Gary Kowalski

Morgan Timms/Taos News

Humans and canines observe Rev. Gary Kowalski as he gives a reading in 2018 during the Blessing of the Beasts ceremony at the Unitarian Congregation of Taos.

Nobody likes to be in the hospital, but my recent five-day stay gave me some important insights.  Surprisingly hopeful lessons came from lying flat on my back.  

On Friday, I went into the ER at Presbyterian in Santa Fe for shortness of breath and was taken by ambulance to the bigger facility down in Albuquerque early the next morning to treat a pulmonary embolism and get emergency surgery.

One thing I noticed immediately is that hospitals look like America in all its multi-ethnic complexity.  Of the half-dozen physicians who attended me, at least three were women.  Two had last names suggesting their families came from India.  Doctor Ben Chen was presumably East Asian or Chinese.  My night nurse Sarita was African American, like the tech who did my Echocardiogram.  The two “candy-stripers” who finally wheeled me out the door on my release were young white guys from Idaho and Georgia, doing six months of volunteer work as part of their church’s young adult ministry.  It wasn’t a perfectly egalitarian society.  The EMT’s who took my vitals and drew my blood were earning $15 bucks an hour, like burger flippers at McDonalds.  But neither did the hospital resemble a plantation model where white, male doctors ruled the roost, with women and people of color assigned to more menial chores.  It made me think that our country really has made progress in the last century

The second thing I learned was that I could get along with my roommate, even though he was a Republican and conservative Catholic while I’m a Democrat and theological liberal.  Gary was born in 1947, six years before me, but Gary was a popular name back then and one we shared.  We had other things in common as well.  We could agree that the food service pizza was pretty good, that our wives were gems, and that getting old was not for sissies.  We could encourage each other to get out of bed and use our walkers and laugh about racing each other around the nurses’ station.  On the first day, I told Gary that I thought our country would be better off if the average citizen were thrown into a room with a complete stranger and forced to be civil and polite for a while.  He agreed with that.  We agreed that New Mexico had problems with political corruption and that neither party had a monopoly on cronyism.  Gary did have some funny ideas about Roswell and aliens, but we steered clear of more contentious topics and managed to keep things friendly.  I wondered if our nation couldn’t do the same.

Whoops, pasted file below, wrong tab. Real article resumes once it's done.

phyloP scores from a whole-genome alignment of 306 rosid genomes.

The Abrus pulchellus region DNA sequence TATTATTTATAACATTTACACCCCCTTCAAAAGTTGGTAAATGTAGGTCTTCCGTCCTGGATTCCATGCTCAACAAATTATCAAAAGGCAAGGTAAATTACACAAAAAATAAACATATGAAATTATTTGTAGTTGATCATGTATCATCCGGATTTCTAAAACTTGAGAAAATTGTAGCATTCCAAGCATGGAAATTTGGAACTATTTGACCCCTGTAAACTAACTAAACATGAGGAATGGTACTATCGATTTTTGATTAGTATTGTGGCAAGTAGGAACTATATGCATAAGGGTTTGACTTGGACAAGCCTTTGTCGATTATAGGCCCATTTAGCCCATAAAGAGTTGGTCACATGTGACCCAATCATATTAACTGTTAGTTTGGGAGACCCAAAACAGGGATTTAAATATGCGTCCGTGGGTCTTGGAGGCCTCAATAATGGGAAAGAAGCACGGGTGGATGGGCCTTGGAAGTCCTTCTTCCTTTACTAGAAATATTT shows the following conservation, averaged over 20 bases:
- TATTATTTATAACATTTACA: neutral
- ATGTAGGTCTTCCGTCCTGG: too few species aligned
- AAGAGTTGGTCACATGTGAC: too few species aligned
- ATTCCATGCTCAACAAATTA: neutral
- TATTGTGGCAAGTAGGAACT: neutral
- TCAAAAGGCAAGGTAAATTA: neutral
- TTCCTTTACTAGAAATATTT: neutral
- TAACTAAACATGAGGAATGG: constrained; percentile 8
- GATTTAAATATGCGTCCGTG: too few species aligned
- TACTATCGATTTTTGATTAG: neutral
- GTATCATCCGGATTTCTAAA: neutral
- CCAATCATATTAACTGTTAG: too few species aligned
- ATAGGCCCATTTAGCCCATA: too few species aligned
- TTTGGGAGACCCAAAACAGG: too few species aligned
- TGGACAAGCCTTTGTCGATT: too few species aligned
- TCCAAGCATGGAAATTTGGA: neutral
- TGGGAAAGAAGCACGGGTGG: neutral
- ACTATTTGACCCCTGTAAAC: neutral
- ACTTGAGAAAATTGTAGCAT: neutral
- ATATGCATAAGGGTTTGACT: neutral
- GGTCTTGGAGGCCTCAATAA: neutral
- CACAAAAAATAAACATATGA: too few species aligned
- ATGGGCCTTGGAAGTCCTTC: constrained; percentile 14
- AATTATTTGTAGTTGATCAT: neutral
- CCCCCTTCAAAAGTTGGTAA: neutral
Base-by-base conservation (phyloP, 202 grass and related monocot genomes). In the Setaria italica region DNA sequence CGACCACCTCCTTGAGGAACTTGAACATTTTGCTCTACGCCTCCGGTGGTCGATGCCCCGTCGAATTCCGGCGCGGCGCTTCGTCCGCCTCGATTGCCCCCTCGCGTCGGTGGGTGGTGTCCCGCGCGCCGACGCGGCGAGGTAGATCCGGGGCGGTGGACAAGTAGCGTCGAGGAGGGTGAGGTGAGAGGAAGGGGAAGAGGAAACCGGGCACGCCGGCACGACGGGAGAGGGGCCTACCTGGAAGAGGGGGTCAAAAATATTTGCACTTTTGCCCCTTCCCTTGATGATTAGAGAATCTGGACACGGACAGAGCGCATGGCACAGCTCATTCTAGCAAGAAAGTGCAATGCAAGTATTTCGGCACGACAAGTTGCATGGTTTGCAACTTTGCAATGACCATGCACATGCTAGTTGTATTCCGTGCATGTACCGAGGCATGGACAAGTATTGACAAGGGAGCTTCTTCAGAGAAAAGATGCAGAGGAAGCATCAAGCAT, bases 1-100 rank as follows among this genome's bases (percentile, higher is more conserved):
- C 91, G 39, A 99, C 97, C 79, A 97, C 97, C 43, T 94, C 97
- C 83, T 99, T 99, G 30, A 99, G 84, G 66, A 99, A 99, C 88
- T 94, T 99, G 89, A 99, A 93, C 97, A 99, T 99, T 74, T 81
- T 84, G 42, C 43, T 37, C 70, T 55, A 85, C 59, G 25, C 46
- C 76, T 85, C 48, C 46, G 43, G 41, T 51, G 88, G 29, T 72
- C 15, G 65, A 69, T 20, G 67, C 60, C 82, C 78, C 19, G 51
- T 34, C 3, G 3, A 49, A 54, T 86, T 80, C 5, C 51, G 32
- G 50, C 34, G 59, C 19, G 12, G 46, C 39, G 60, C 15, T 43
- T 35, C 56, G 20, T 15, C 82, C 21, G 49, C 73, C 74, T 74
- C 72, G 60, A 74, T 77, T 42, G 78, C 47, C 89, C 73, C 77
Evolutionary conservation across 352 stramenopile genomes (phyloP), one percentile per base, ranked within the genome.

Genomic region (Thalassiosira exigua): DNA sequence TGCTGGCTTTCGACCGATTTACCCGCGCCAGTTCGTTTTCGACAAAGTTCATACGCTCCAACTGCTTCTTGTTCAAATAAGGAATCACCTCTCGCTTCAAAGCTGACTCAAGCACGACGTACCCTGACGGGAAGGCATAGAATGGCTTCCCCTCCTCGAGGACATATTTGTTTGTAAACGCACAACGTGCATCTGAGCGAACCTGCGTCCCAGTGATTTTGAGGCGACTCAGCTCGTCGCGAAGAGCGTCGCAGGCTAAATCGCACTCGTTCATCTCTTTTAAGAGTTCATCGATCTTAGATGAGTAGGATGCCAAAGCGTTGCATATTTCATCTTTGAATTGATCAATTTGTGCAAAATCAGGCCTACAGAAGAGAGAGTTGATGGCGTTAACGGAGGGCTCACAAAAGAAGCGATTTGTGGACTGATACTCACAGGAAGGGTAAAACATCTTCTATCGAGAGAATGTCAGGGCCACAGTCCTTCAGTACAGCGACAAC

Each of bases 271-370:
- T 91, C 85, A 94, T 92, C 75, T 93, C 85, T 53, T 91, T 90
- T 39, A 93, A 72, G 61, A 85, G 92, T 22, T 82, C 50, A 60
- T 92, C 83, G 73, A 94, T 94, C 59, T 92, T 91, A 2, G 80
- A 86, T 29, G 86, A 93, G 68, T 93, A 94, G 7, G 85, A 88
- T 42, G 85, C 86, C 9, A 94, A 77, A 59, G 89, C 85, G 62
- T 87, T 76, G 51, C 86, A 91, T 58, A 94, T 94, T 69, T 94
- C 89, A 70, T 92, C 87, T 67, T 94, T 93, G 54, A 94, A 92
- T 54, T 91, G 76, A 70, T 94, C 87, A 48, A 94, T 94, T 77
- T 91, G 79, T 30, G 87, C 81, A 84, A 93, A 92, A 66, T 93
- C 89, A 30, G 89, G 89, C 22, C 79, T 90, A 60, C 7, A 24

The third thing I learned (which my wife pointed out) was that I could leave my wallet and wedding ring in a duffel by the side of my bed for 120 hours, unmolested.  I was asleep, drugged and helpless most of that time, but my valuables and personal items were as safe as if in my own home.  Most people really can be trusted to do the right thing, most of the time.

It was initially hard to find a room at the big hospital in Albuquerque. They have been slammed with COVID.  But I must have been an urgent case because they admitted me and the staff gave me as much caring attention as if I were the only patient in the vascular ward.  

Here’s my take away.  There seems to be a sickness in our body politic lately.  Americans are angry, mistrustful and out-of-sorts. We are dis-eased and despondent about the prognosis for our democracy.  Maybe we need a collective visit to the hospital to restore our better, healthier selves.  

Reverend Gary Kowalski, of Unitarian Congregation of Taos, lives in Taos.

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